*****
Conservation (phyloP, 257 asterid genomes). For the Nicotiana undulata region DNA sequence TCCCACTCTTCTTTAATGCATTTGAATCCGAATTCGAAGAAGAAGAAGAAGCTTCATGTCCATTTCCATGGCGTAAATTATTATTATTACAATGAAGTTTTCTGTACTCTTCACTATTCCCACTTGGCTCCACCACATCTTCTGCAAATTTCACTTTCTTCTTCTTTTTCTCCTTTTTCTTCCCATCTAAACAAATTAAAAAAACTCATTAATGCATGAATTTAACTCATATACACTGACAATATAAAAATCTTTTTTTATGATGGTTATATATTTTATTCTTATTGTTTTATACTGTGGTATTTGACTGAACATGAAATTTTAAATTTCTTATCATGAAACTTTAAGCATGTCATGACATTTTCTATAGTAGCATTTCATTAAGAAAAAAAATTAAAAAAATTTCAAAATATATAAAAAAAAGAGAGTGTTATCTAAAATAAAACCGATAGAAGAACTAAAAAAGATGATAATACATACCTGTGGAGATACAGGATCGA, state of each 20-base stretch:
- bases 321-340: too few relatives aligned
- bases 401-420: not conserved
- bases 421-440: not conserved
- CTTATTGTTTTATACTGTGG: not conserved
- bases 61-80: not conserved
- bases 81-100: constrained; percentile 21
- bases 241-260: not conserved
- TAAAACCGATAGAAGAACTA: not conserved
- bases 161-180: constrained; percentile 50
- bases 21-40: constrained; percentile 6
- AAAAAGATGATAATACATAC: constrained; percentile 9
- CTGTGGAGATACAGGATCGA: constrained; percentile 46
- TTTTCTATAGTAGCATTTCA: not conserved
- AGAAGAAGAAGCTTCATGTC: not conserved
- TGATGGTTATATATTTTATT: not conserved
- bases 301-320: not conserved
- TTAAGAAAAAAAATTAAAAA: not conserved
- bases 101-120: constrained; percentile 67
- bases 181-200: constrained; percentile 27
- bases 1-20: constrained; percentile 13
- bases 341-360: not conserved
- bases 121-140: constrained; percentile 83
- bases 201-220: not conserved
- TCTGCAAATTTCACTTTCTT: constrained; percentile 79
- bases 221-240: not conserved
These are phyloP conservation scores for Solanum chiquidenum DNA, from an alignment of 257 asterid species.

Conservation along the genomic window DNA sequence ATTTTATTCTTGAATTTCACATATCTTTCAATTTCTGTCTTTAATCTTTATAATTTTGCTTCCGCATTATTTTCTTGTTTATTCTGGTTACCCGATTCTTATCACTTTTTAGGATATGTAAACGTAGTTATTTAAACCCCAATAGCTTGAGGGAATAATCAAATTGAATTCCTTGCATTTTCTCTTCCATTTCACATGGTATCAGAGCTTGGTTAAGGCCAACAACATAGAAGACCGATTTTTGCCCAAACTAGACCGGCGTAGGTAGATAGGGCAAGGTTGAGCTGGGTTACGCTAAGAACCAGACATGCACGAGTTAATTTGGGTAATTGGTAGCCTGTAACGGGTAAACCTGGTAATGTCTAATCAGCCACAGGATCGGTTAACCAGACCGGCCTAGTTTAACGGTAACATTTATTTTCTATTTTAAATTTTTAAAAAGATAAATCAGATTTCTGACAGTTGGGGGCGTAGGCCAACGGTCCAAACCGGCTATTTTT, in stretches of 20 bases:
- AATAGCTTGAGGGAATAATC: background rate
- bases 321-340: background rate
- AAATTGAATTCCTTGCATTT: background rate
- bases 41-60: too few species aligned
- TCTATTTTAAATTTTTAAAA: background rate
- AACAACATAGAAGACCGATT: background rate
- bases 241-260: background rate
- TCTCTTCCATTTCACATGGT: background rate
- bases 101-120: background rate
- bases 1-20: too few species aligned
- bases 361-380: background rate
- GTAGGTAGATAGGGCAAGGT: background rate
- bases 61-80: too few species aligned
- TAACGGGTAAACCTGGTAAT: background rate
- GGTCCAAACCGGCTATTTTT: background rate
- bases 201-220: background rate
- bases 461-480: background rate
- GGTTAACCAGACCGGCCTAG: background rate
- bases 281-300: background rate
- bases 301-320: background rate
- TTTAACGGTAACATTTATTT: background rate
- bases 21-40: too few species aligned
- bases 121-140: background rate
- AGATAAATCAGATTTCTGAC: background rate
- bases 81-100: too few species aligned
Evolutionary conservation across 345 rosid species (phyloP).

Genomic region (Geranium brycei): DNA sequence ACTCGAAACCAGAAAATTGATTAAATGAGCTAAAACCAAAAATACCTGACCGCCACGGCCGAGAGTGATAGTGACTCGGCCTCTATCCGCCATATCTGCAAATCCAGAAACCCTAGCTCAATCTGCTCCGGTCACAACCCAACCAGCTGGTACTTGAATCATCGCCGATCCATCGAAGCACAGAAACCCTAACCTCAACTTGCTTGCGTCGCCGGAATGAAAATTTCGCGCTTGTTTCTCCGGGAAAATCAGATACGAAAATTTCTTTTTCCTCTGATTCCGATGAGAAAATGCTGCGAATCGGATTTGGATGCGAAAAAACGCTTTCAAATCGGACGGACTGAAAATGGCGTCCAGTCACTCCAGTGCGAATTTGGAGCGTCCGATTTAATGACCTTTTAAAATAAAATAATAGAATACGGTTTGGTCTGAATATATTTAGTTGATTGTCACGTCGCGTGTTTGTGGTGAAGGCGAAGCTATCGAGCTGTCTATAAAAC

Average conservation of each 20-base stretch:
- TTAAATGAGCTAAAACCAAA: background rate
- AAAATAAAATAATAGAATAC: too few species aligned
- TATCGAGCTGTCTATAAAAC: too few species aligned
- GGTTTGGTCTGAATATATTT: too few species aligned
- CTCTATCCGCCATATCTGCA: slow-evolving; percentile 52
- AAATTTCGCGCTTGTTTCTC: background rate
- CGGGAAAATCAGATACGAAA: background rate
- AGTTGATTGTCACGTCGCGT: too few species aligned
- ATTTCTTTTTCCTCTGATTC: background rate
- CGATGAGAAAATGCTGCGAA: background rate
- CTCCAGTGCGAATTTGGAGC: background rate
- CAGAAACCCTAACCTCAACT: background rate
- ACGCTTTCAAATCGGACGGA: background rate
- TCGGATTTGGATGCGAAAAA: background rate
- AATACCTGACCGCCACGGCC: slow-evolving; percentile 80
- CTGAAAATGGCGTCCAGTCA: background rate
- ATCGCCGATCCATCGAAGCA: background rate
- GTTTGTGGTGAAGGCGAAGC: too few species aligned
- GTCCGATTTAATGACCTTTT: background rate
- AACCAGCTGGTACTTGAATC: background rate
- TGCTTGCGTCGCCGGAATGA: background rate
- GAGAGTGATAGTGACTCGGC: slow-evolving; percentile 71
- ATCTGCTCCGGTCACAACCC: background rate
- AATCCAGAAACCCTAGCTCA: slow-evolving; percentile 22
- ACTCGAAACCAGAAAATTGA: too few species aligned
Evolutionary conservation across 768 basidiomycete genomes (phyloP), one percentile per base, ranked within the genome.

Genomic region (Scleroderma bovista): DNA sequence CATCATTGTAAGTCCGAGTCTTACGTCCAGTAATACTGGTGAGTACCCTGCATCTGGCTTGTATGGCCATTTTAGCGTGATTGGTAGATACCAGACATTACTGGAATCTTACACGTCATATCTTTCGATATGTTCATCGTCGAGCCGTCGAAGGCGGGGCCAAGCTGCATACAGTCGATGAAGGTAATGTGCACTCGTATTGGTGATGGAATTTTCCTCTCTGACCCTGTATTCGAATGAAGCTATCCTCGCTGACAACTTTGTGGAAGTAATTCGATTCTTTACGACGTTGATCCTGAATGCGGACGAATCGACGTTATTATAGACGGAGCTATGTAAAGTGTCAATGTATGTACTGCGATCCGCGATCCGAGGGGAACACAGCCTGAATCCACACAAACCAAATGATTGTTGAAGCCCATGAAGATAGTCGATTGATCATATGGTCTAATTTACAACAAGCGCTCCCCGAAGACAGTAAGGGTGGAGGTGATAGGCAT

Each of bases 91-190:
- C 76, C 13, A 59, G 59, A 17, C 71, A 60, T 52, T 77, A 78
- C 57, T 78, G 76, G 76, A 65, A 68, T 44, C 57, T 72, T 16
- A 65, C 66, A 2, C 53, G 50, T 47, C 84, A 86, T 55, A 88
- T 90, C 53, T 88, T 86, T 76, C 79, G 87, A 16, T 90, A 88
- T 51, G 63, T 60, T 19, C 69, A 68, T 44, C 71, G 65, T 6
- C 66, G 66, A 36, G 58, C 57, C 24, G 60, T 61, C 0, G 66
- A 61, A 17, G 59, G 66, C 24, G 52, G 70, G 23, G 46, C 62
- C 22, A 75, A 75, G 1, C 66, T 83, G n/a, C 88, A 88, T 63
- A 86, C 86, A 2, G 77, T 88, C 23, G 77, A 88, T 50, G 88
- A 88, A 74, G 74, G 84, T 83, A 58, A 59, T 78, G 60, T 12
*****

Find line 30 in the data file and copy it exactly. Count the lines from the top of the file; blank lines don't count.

- bases 321-340: background rate